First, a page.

The weaponization of science against Palestine to prove the false claim of the absence of enough water resources represents a larger trend of science being used for militaristic and colonial benefits. As stated in Hollow Land, “The technologies of control that enable Israel’s continued colonization of the Palestinians in the West Bank and Gaza are located at the end of an evolutionary chain of techniques of colonization, occupation and governance developed throughout the history of Zionist settlement”.18 The weaponization of natural resources against colonized people cannot be mistaken as a coincidence or an accident but rather an intentional step and tool in the settler-colonial project. 


In sum, this research paper serves as an introduction to the harm of environmental apartheid and the way it is utilized in colonization. The extraction and violation of the land and people in colonized countries to further the continued economic domination of countries like the United States is central to understanding settler colonialism in the modern world. A world that is based on capitalism and constant manufacturing of products must find labor and materials, which more often than not come from countries subject to imperialism and colonialism by the West. In comparing the experiences of Indigenous peoples in Liberia and Palestine, I seek to draw parallels in the tools of colonization developed in different contexts and time periods. 



  1. Stull, Valerie, Michael M Bell, and Mpumelelo Ncwadi. “Environmental Apartheid: Eco-Health and Rural Marginalization in South Africa.” Journal of Rural Studies, May 4, 2016. https://www.sciencedirect.com/science/article/pii/S0743016716300572.
  2. Wolfe, Patrick. “Settler Colonialism and the Elimination of the Native.” Journal of Genocide Research 8, no. 4 (2006): 387–409. https://doi.org/10.1080/14623520601056240.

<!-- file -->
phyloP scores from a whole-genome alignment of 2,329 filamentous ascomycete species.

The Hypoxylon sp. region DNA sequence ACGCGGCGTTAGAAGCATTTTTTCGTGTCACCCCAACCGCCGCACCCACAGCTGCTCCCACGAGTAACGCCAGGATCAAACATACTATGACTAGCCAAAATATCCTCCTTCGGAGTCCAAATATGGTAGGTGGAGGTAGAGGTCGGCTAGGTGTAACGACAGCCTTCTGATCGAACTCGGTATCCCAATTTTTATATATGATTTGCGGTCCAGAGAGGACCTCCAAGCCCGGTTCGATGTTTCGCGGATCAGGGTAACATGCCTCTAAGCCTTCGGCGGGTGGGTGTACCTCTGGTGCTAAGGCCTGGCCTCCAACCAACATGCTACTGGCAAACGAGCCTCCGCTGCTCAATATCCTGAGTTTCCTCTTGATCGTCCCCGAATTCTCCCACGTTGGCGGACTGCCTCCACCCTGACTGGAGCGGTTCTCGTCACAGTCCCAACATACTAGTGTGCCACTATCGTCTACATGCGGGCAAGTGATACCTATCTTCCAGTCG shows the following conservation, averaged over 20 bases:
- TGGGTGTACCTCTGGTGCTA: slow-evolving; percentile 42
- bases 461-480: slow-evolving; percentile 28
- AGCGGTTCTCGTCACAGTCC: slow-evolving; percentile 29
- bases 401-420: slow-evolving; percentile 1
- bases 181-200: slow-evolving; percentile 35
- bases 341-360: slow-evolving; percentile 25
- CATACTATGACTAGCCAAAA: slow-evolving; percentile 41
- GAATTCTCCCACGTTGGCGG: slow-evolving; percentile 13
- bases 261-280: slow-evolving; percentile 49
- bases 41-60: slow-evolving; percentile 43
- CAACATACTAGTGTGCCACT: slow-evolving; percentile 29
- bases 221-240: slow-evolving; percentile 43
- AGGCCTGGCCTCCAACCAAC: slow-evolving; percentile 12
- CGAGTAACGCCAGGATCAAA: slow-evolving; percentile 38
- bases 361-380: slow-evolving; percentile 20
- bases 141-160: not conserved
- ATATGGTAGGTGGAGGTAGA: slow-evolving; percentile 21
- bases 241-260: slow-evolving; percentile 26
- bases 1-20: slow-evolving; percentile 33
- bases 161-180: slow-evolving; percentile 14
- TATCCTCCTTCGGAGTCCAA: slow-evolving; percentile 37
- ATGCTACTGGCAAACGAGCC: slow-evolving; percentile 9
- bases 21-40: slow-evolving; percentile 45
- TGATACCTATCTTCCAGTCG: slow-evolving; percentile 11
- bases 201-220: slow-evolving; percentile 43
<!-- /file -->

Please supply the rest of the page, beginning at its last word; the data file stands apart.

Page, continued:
3. Barker, Adam, and Emma Battel Lowman. “Settler Colonialism.” GLOBAL SOCIAL THEORY, August 4, 2015. https://globalsocialtheory.org/concepts/settler-colonialism/#:~:text=Settler%20colonial%20states%20include%20Canada,widespread%20foundation%20of%20settlement%20colonies.
  4. Liboiron, Max. Pollution is Colonialism. Durham, NC: Duke University Press, 2021.
  5. Howe, Richard. “Notes On The Deforestation of Manhattan.” The Gotham Center for New York City History, March 1, 2012. https://www.gothamcenter.org/blog/notes-on-the-deforestation-of-manhattan.
  6. Rudge, Kieren. “The Colonial Legacy of Environmental Injustice in U.S. Territories.” Yale Environment Review, November 10, 2022. https://environment-review.yale.edu/colonial-legacy-environmental-injustice-us-territories#:~:text=One%20harmful%20extension%20of%20colonialism,%2C%20Guam%2C%20and%20American%20Samoa.
  7. Nations, United. “History of the Question of Palestine – Question of Palestine.” United Nations, 2023. https://www.un.org/unispal/history/.
  8. “Zionist Congress: The Uganda Proposal.” The Uganda Proposal (1903), 2023. https://www.jewishvirtuallibrary.org/the-uganda-proposal-1903.
  9. Massad, Joseph. “Liberia: The African-American Settler Colony That Parallels Israel.” Middle East Eye, February 22, 2022. https://www.middleeasteye.net/opinion/israel-liberia-apartheid-zionism-antisemitism.
  10. Mitman, Gregg. Empire of Rubber Firestone’s scramble for land and power in Liberia. New York, NY: The New Press, 2023.
  11. Mitman, Gregg. Empire of Rubber Firestone’s scramble for land and power in Liberia. New York, NY: The New Press, 2023.
  12. Mitman, Gregg. Empire of Rubber Firestone’s scramble for land and power in Liberia. New York, NY: The New Press, 2023.
  13. Anderson, Robert Earle. Liberia, America’s African friend. Chapel Hill, NC: The University of North Carolina Press, 1952.
  14. Ahmed, A Kayum. “Israeli Authorities’ Cutting of Water Leading to Public Health Crisis in Gaza.” Human Rights Watch, November 16, 2023. https://www.hrw.org/news/2023/11/16/israeli-authorities-cutting-water-leading-public-health-crisis-gaza.
  15. Kittani, Hazem. “Water Harvesting in Palestine.” Prince Sultan Bin Abdulaziz International Prize for Water, 2006. https://icwrae-psipw.org/papers/2006/Water/13.pdf.
  16. Kittani, Hazem. “Water Harvesting in Palestine.” Prince Sultan Bin Abdulaziz International Prize for Water, 2006. https://icwrae-psipw.org/papers/2006/Water/13.pdf.
  17. “Texts Concerning Zionism: ‘The Jewish State.’” “The Jewish State” (Theodor Herzl), 2023. https://www.jewishvirtuallibrary.org/quot-the-jewish-state-quot-theodor-herzl.
  18. Weizman, Eyal. Hollow Land: Israel’s Architecture of Occupation. New York, NY: Verso, 2007.